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Cops are mere humans, and not the law. When arrested, challenge them to the hilt

May 26, 2011 Cops are mere humans, and not the law. When arrested, challenge them to the hilt

The movies are many where people refer to police as "the law". When I was around six years old walking by a man being arrested near some stores near my home, with the regalia of police and onlookers, a man nearby leaned over to me saying "Remember son, crime does not pay." My younger brother came home from public school one day after a police propaganda session, with a button proclaiming "Fairfield cops are tops." Did the school afford equal time to the ACLU and NORML?

Police are a necessary evil until everyone becomes and acts awakened and enlightened, which will not happen in my lifetime. Police are here to serve the public, and not the other way around. Nevertheless, too many people throw up their hands when arrested, thinking "they got me" and this is the end of the road. NOTHING DOING! No matter how much an arrestee may or may not have committed a crime, there is still enough left in the Constitution and the rest of the law justifying a fully-armed court battle for persuasion at every turn fair pretrial release conditions, dismissal of the prosecution, suppression of the evidence, acquittal, a fair sentence, and a full analysis of appellate and other post-conviction remedies.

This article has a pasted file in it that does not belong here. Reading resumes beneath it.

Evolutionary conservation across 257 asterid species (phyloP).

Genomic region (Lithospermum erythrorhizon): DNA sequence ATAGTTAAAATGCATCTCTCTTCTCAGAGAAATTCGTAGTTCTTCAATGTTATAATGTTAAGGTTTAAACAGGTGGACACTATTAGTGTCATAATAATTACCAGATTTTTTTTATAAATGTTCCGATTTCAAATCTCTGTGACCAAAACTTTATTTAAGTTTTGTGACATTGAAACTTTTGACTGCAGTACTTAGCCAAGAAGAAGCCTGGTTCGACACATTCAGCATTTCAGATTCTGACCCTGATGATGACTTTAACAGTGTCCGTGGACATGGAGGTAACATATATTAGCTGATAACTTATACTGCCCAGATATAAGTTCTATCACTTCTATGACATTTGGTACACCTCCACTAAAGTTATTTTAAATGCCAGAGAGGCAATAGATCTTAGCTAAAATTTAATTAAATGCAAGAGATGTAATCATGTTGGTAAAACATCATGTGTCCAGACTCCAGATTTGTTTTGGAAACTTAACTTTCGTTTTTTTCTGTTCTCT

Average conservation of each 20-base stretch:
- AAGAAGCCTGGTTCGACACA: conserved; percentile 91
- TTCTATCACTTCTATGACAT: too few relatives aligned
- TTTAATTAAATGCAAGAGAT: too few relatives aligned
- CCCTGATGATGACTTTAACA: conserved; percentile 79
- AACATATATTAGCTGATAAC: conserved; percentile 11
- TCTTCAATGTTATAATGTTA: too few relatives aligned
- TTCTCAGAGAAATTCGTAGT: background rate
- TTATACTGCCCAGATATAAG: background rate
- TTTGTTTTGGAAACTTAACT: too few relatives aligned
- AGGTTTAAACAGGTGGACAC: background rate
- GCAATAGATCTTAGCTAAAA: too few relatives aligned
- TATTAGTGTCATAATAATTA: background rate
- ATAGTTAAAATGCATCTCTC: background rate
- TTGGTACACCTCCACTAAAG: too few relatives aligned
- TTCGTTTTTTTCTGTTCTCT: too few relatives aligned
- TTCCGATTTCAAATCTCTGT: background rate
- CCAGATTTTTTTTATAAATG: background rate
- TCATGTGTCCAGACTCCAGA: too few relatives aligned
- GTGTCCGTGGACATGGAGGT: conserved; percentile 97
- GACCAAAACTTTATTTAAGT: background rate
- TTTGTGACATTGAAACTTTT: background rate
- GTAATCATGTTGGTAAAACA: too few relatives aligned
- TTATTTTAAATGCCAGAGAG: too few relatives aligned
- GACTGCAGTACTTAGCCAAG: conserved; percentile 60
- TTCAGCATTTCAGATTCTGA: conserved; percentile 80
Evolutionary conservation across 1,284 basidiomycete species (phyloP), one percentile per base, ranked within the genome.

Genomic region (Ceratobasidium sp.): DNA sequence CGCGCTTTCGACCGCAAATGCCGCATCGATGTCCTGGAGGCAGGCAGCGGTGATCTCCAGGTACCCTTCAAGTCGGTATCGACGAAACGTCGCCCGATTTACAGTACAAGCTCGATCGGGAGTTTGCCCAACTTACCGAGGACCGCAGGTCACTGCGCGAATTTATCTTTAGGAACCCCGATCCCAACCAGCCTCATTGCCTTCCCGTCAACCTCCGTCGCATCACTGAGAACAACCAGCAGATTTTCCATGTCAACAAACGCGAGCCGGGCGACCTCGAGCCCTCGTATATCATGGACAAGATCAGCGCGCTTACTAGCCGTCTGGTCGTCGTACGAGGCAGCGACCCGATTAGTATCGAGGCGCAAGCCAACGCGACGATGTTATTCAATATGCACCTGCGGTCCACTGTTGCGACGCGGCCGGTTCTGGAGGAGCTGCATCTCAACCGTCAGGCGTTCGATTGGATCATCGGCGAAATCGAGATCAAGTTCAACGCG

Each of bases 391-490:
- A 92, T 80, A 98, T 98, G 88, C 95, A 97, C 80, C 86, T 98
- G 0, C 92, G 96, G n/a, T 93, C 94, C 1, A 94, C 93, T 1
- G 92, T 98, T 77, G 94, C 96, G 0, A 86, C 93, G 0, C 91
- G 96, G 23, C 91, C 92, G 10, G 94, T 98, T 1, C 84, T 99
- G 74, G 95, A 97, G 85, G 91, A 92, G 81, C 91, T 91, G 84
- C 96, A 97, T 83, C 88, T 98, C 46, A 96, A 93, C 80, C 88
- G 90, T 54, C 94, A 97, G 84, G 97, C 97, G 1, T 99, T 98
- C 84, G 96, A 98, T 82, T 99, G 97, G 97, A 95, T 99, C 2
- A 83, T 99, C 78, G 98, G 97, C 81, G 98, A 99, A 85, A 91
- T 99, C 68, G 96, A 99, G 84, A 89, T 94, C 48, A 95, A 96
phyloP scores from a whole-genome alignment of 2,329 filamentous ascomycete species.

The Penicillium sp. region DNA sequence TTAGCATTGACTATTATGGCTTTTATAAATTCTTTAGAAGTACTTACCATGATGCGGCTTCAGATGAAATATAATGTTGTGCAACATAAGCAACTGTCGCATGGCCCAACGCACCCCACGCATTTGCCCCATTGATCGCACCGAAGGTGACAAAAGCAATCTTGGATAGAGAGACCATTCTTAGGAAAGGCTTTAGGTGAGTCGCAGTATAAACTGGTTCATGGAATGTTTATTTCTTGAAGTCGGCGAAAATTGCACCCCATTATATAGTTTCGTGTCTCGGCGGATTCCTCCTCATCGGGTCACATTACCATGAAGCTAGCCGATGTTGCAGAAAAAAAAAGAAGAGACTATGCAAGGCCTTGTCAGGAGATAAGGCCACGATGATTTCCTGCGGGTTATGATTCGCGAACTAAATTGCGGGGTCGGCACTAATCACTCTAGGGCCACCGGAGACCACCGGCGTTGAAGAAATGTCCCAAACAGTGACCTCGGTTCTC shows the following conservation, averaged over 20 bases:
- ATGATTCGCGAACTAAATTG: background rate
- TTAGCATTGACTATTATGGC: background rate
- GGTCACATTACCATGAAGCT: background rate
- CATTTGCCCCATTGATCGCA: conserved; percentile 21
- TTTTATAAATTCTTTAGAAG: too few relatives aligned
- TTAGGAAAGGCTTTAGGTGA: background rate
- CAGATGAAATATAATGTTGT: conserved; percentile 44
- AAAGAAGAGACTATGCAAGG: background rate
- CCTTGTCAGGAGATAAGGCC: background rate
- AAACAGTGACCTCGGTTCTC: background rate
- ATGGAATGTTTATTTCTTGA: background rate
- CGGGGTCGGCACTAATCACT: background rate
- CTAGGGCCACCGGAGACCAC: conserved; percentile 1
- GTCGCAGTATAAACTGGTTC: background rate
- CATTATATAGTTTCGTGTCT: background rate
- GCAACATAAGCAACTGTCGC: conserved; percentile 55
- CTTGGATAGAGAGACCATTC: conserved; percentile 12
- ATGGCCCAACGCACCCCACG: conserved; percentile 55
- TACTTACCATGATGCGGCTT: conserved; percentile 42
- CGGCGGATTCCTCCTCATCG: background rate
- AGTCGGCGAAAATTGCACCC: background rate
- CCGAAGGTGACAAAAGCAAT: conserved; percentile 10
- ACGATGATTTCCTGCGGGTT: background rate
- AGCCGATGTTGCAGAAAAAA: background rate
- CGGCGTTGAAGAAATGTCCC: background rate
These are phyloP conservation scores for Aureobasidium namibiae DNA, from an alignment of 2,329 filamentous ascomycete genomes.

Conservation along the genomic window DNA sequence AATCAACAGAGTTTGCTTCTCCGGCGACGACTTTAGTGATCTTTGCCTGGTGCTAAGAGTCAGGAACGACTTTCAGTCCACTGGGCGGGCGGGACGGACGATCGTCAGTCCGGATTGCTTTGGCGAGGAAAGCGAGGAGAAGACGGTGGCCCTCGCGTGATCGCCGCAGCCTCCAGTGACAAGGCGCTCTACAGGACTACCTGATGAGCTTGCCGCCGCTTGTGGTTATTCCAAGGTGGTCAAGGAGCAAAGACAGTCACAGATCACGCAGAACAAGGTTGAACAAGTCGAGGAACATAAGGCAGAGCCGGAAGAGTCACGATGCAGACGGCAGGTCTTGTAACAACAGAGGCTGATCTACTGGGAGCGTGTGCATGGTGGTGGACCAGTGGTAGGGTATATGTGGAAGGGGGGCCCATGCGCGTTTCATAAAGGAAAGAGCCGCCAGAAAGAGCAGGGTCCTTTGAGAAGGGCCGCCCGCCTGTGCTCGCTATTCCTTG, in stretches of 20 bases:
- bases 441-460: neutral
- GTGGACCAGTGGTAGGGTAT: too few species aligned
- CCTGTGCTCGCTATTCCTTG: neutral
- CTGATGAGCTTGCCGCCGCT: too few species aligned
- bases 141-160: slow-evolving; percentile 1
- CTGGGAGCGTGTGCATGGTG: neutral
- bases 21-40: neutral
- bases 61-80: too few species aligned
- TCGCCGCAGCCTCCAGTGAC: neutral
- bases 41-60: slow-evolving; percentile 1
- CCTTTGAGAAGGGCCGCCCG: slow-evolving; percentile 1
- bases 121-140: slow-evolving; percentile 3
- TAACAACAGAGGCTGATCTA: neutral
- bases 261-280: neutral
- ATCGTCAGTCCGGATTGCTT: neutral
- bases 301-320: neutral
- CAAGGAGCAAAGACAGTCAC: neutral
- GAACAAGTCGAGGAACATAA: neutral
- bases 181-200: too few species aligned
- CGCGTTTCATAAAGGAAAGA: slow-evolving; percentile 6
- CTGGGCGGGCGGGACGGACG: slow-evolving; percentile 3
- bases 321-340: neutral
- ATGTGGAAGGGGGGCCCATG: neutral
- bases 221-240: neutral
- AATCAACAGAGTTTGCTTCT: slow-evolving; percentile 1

In the foregoing context, Darvelle Belote two days ago obtained a retrial of his felony drug conviction where the police searched him incident to arrest and found on him a key to a lockbox that the police had already picked and in which police had found illegal drugs. Praised be the Maryland Court of Special Appeals for ruling that Mr. Belote was arrested without probable cause — and thus searched without probable cause — where the only police basis for arresting him was that he was present during the execution of a search warrant on the home of the woman he was in bed with at the time, and the only contraband found near him was the drugs in the locked lockbox, rather than contraband in the open, in addition to the police finding a scale, and in another room finding a video game system allegedly stolen in a home robbery. Belote v. Maryland, ___ Md. App. ___ (May 24, 2011).

When Mr. Belote gets retried, this time without evidence that he possessed a key fitting the lockbox, he will have a strong argument that he did not have the requisite knowledge, dominion and control over the drugs secured in the lockbox to even know they were there. Will the prosecution be so foolhardy as to proceed to trial on such weak evidence? 

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